Finally saw “The Taking of Pelham One, Two, Three”. I now understand why it’s a New York City classic: a lot of movies and TV shows use New York as a background, but only a few capture the spirit. That movie is so NYC it bleeds steam and neon light. That said, I also now understand the urge to remake it.
(Warning: Spoilers below the fold. All statements only make sense if you’ve seen the movie)
Mr. Gray is set up as the character we’ve come to expect in a lot of crime movies: the undependable psycho, hired for Loki alone knows what reason, who messes the whole situation up. Instead, his mutiny is quickly and easily put down, not affecting the plot one whit. A nameless, faceless character, avoiding Deus Ex Machina status only because he’s a literal Chekov’s Gun, kills Mr. Brown and enables the capture of Mr. Blue. Had it been up to the cleverness and insight of the main characters, the hijackers would have gotten away.
And speaking of Mr. Blue: after a movie of cold, mercenary efficiency, where does his death-before-capture dance with the Third Rail come from? And if he was willing to die instead of face capture, why didn’t he try to run or fight, however hopeless either would have been? Even his decision to stay and shoot it out instead of escape felt out of character.
By the way, when the hijackers sent the train racing toward South Ferry, did they intend to kill the hostages? It doesn’t seem that the softhearted Mr. Green would agree to such wholesale slaughter, and Mr. Blue (for most of the movie) seems like he would consider it unprofessional. But then, the only thing that stopped it was a red light – which the hijackers had forbidden on pain of death for another hostage. It certainly wasn’t anything the protagonists did that stopped it.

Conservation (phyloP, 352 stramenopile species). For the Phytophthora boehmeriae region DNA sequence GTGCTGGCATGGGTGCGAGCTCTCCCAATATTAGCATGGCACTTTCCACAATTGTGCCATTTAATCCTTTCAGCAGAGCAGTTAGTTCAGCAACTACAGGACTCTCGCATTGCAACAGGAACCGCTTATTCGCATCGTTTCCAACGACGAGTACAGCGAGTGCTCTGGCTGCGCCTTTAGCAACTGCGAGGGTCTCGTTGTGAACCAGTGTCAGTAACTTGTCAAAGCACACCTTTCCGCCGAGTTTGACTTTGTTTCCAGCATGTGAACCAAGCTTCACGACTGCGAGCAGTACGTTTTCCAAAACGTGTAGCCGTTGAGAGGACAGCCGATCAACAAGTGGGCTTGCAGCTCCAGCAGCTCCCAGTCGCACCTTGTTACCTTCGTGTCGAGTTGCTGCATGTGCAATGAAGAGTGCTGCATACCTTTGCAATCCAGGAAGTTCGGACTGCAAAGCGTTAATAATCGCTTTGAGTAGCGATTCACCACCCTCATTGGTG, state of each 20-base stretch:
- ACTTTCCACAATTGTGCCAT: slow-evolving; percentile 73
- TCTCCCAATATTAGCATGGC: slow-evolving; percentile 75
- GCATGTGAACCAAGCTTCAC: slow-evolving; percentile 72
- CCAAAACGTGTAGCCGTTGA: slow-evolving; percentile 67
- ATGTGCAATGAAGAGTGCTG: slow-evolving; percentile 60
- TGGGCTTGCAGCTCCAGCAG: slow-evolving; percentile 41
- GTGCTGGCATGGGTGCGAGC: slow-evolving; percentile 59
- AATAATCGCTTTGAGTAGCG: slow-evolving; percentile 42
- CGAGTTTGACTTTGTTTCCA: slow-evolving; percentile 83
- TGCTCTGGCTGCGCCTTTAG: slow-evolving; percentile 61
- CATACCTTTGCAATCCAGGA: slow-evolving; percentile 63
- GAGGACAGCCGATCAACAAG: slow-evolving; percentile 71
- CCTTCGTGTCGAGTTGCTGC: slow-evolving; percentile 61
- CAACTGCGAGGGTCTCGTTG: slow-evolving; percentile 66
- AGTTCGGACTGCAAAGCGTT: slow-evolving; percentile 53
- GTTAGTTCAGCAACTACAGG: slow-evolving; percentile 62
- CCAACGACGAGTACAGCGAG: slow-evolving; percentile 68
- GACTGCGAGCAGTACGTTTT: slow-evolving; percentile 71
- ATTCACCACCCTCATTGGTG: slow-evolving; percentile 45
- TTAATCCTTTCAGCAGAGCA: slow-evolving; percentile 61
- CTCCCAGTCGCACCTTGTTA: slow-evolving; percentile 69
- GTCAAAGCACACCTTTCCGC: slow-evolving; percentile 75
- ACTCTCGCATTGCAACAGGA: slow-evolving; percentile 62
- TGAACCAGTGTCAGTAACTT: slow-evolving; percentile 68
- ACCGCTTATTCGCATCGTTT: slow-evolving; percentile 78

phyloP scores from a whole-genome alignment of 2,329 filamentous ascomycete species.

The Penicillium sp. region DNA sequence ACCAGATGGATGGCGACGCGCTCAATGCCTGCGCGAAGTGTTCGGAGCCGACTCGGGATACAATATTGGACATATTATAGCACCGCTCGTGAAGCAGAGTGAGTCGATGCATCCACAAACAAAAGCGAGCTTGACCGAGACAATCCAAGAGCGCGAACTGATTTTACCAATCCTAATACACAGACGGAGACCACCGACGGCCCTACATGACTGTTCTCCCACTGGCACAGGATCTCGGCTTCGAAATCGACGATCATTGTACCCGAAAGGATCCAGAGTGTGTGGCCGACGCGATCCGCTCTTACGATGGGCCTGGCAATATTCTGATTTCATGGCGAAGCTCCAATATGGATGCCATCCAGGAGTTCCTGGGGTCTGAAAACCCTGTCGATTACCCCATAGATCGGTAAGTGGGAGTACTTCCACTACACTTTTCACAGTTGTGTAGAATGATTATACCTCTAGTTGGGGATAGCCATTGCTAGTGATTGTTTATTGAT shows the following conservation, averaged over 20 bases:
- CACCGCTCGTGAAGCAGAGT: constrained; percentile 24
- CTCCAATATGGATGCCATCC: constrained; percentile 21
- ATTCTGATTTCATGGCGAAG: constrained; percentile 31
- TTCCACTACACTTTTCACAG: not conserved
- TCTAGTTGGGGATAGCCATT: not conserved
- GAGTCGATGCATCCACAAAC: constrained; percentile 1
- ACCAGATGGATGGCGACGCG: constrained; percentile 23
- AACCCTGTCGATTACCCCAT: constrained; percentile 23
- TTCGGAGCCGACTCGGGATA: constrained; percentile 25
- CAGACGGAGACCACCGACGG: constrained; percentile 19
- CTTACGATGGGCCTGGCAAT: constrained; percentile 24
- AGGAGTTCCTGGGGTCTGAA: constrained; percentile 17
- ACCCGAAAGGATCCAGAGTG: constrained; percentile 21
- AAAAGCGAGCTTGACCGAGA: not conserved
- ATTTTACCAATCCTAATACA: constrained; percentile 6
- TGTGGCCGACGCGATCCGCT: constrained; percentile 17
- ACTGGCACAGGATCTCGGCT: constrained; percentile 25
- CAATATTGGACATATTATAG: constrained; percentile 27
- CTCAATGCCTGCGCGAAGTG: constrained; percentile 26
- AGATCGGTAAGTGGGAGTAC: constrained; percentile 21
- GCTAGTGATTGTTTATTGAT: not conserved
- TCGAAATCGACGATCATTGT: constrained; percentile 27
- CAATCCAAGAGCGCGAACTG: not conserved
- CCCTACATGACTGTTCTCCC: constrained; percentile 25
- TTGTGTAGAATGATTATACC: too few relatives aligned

Finally, the sense of humor is a bit…off. You have an action-packed crime/hostage drama that leaves several bodies on the ground, and the last criminal is captured because of a running gag? What was the purpose of the whole goofy/useless mayor scenes? I would have guessed that they were spoofing Ed Koch – the physical resemblance is uncanny – but he wouldn’t become mayor for three more years.
Even with all of this, I’m probably going to end up buying myself a copy. It just captures New York – particularly New York of that era – so perfectly. I could even tell you the train they’re riding – or rather, its modern equivalent (the 6 line). I recognize the streets they’re driving and some of the passengers on the train (not as individuals, as types – though some of the “types” seemed to rely on signifiers that we don’t recognize anymore. I have no idea which passenger was supposed to be “the Homosexual”, for instance). One thing makes me a little sad, though: listening to all of those rich New York accents, so many of which are extinct and so many more of which are on their way, as the City grows ever tamer and more corporate.